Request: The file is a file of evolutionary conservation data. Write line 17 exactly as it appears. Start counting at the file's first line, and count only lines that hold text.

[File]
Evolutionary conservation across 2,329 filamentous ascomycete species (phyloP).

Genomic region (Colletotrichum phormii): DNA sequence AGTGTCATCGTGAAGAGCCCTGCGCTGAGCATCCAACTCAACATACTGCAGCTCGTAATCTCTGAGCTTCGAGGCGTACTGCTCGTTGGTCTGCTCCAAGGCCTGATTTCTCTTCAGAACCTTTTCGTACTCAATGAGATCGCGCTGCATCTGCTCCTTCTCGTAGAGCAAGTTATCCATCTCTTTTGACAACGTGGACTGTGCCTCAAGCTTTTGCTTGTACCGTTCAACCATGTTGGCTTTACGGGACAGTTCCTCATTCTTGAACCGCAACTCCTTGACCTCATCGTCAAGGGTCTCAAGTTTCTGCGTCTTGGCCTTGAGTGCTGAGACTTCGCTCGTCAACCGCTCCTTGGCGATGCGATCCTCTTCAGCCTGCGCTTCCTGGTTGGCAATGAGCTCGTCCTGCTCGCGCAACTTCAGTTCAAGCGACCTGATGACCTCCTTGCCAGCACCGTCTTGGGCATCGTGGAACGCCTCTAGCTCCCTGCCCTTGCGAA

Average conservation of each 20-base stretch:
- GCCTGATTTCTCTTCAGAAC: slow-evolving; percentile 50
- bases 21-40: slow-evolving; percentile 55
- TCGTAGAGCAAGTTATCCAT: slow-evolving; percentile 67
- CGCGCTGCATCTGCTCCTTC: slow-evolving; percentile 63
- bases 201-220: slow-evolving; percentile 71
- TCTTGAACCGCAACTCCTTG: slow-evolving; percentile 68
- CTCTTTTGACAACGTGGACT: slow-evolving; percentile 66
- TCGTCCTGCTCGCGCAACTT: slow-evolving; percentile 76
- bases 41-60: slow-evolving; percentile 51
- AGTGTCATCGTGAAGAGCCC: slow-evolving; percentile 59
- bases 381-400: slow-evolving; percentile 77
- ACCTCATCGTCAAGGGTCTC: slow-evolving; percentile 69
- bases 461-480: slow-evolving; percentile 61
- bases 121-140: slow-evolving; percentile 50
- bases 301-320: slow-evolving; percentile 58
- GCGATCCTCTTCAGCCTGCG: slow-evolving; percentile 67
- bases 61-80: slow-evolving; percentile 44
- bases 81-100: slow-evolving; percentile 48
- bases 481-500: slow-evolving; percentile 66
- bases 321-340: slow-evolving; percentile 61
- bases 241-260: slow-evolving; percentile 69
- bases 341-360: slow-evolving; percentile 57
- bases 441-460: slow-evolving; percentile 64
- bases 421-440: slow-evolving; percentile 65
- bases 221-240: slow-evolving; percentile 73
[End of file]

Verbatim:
- bases 121-140: slow-evolving; percentile 50